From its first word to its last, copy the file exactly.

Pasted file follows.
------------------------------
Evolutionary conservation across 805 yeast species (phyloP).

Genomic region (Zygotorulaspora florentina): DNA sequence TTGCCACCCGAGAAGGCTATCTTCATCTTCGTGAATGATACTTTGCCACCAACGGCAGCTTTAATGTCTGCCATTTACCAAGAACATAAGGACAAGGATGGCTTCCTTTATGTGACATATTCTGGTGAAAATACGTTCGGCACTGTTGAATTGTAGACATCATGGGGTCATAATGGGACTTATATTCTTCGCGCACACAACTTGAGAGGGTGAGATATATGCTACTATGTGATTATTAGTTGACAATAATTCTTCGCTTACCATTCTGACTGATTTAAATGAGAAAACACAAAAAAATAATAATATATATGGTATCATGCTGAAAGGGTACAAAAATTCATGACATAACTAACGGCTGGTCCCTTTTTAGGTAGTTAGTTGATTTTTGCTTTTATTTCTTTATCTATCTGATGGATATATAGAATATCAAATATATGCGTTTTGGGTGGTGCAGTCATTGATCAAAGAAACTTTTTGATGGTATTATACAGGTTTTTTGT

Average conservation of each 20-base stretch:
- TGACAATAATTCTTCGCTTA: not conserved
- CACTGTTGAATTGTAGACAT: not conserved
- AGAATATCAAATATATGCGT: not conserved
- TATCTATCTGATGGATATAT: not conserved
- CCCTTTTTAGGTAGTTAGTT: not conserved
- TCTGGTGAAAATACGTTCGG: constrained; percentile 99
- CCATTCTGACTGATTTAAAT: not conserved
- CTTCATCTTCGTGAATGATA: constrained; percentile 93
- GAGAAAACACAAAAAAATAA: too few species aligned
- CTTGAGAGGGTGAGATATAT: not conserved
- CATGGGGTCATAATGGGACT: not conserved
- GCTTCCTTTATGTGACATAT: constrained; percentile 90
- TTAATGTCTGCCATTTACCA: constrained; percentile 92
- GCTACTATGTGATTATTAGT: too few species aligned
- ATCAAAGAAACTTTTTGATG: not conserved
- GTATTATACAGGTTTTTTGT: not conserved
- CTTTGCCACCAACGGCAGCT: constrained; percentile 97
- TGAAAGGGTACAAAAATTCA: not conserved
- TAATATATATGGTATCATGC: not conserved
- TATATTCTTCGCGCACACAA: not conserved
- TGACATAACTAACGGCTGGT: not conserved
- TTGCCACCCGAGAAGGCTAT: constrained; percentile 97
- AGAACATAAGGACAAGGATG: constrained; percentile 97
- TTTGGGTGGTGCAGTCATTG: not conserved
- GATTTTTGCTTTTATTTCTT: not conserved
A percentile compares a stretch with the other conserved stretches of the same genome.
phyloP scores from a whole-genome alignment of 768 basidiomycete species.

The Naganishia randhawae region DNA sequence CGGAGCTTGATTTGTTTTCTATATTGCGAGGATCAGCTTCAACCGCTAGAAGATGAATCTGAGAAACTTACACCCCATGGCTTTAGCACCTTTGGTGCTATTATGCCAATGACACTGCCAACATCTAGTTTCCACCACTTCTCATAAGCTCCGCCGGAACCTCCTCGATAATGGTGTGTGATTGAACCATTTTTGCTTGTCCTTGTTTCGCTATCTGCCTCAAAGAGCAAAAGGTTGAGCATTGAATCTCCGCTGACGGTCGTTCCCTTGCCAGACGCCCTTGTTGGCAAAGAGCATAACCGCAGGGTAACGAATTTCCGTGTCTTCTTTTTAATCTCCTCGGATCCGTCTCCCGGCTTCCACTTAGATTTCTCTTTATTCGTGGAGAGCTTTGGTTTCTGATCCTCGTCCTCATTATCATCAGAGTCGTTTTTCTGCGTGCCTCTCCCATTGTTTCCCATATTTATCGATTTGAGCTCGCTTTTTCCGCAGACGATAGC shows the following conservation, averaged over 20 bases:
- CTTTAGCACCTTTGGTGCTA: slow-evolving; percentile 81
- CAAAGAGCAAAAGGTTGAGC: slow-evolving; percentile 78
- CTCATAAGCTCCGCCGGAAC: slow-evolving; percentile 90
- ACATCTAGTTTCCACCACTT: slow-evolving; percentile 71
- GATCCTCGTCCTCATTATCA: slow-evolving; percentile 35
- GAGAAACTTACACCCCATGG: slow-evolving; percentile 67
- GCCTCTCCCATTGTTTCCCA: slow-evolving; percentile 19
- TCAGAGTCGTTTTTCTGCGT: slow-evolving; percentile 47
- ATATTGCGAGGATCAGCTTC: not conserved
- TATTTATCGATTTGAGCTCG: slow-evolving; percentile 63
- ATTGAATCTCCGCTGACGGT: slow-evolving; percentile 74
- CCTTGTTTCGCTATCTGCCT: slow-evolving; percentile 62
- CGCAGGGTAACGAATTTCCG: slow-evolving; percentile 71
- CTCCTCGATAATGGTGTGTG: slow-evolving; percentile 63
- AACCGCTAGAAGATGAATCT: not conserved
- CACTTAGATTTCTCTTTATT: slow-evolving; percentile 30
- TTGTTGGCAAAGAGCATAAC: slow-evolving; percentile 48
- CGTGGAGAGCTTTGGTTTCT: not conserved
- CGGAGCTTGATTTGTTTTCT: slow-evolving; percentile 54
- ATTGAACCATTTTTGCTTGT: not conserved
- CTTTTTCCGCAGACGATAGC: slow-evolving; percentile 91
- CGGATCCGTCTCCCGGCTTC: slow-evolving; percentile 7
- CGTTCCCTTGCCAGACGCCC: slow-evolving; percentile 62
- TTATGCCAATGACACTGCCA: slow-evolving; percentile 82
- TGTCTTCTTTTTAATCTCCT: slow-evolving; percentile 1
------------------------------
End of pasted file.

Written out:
Evolutionary conservation across 805 yeast species (phyloP).

Genomic region (Zygotorulaspora florentina): DNA sequence TTGCCACCCGAGAAGGCTATCTTCATCTTCGTGAATGATACTTTGCCACCAACGGCAGCTTTAATGTCTGCCATTTACCAAGAACATAAGGACAAGGATGGCTTCCTTTATGTGACATATTCTGGTGAAAATACGTTCGGCACTGTTGAATTGTAGACATCATGGGGTCATAATGGGACTTATATTCTTCGCGCACACAACTTGAGAGGGTGAGATATATGCTACTATGTGATTATTAGTTGACAATAATTCTTCGCTTACCATTCTGACTGATTTAAATGAGAAAACACAAAAAAATAATAATATATATGGTATCATGCTGAAAGGGTACAAAAATTCATGACATAACTAACGGCTGGTCCCTTTTTAGGTAGTTAGTTGATTTTTGCTTTTATTTCTTTATCTATCTGATGGATATATAGAATATCAAATATATGCGTTTTGGGTGGTGCAGTCATTGATCAAAGAAACTTTTTGATGGTATTATACAGGTTTTTTGT

Average conservation of each 20-base stretch:
- TGACAATAATTCTTCGCTTA: not conserved
- CACTGTTGAATTGTAGACAT: not conserved
- AGAATATCAAATATATGCGT: not conserved
- TATCTATCTGATGGATATAT: not conserved
- CCCTTTTTAGGTAGTTAGTT: not conserved
- TCTGGTGAAAATACGTTCGG: constrained; percentile 99
- CCATTCTGACTGATTTAAAT: not conserved
- CTTCATCTTCGTGAATGATA: constrained; percentile 93
- GAGAAAACACAAAAAAATAA: too few species aligned
- CTTGAGAGGGTGAGATATAT: not conserved
- CATGGGGTCATAATGGGACT: not conserved
- GCTTCCTTTATGTGACATAT: constrained; percentile 90
- TTAATGTCTGCCATTTACCA: constrained; percentile 92
- GCTACTATGTGATTATTAGT: too few species aligned
- ATCAAAGAAACTTTTTGATG: not conserved
- GTATTATACAGGTTTTTTGT: not conserved
- CTTTGCCACCAACGGCAGCT: constrained; percentile 97
- TGAAAGGGTACAAAAATTCA: not conserved
- TAATATATATGGTATCATGC: not conserved
- TATATTCTTCGCGCACACAA: not conserved
- TGACATAACTAACGGCTGGT: not conserved
- TTGCCACCCGAGAAGGCTAT: constrained; percentile 97
- AGAACATAAGGACAAGGATG: constrained; percentile 97
- TTTGGGTGGTGCAGTCATTG: not conserved
- GATTTTTGCTTTTATTTCTT: not conserved
A percentile compares a stretch with the other conserved stretches of the same genome.
phyloP scores from a whole-genome alignment of 768 basidiomycete species.

The Naganishia randhawae region DNA sequence CGGAGCTTGATTTGTTTTCTATATTGCGAGGATCAGCTTCAACCGCTAGAAGATGAATCTGAGAAACTTACACCCCATGGCTTTAGCACCTTTGGTGCTATTATGCCAATGACACTGCCAACATCTAGTTTCCACCACTTCTCATAAGCTCCGCCGGAACCTCCTCGATAATGGTGTGTGATTGAACCATTTTTGCTTGTCCTTGTTTCGCTATCTGCCTCAAAGAGCAAAAGGTTGAGCATTGAATCTCCGCTGACGGTCGTTCCCTTGCCAGACGCCCTTGTTGGCAAAGAGCATAACCGCAGGGTAACGAATTTCCGTGTCTTCTTTTTAATCTCCTCGGATCCGTCTCCCGGCTTCCACTTAGATTTCTCTTTATTCGTGGAGAGCTTTGGTTTCTGATCCTCGTCCTCATTATCATCAGAGTCGTTTTTCTGCGTGCCTCTCCCATTGTTTCCCATATTTATCGATTTGAGCTCGCTTTTTCCGCAGACGATAGC shows the following conservation, averaged over 20 bases:
- CTTTAGCACCTTTGGTGCTA: slow-evolving; percentile 81
- CAAAGAGCAAAAGGTTGAGC: slow-evolving; percentile 78
- CTCATAAGCTCCGCCGGAAC: slow-evolving; percentile 90
- ACATCTAGTTTCCACCACTT: slow-evolving; percentile 71
- GATCCTCGTCCTCATTATCA: slow-evolving; percentile 35
- GAGAAACTTACACCCCATGG: slow-evolving; percentile 67
- GCCTCTCCCATTGTTTCCCA: slow-evolving; percentile 19
- TCAGAGTCGTTTTTCTGCGT: slow-evolving; percentile 47
- ATATTGCGAGGATCAGCTTC: not conserved
- TATTTATCGATTTGAGCTCG: slow-evolving; percentile 63
- ATTGAATCTCCGCTGACGGT: slow-evolving; percentile 74
- CCTTGTTTCGCTATCTGCCT: slow-evolving; percentile 62
- CGCAGGGTAACGAATTTCCG: slow-evolving; percentile 71
- CTCCTCGATAATGGTGTGTG: slow-evolving; percentile 63
- AACCGCTAGAAGATGAATCT: not conserved
- CACTTAGATTTCTCTTTATT: slow-evolving; percentile 30
- TTGTTGGCAAAGAGCATAAC: slow-evolving; percentile 48
- CGTGGAGAGCTTTGGTTTCT: not conserved
- CGGAGCTTGATTTGTTTTCT: slow-evolving; percentile 54
- ATTGAACCATTTTTGCTTGT: not conserved
- CTTTTTCCGCAGACGATAGC: slow-evolving; percentile 91
- CGGATCCGTCTCCCGGCTTC: slow-evolving; percentile 7
- CGTTCCCTTGCCAGACGCCC: slow-evolving; percentile 62
- TTATGCCAATGACACTGCCA: slow-evolving; percentile 82
- TGTCTTCTTTTTAATCTCCT: slow-evolving; percentile 1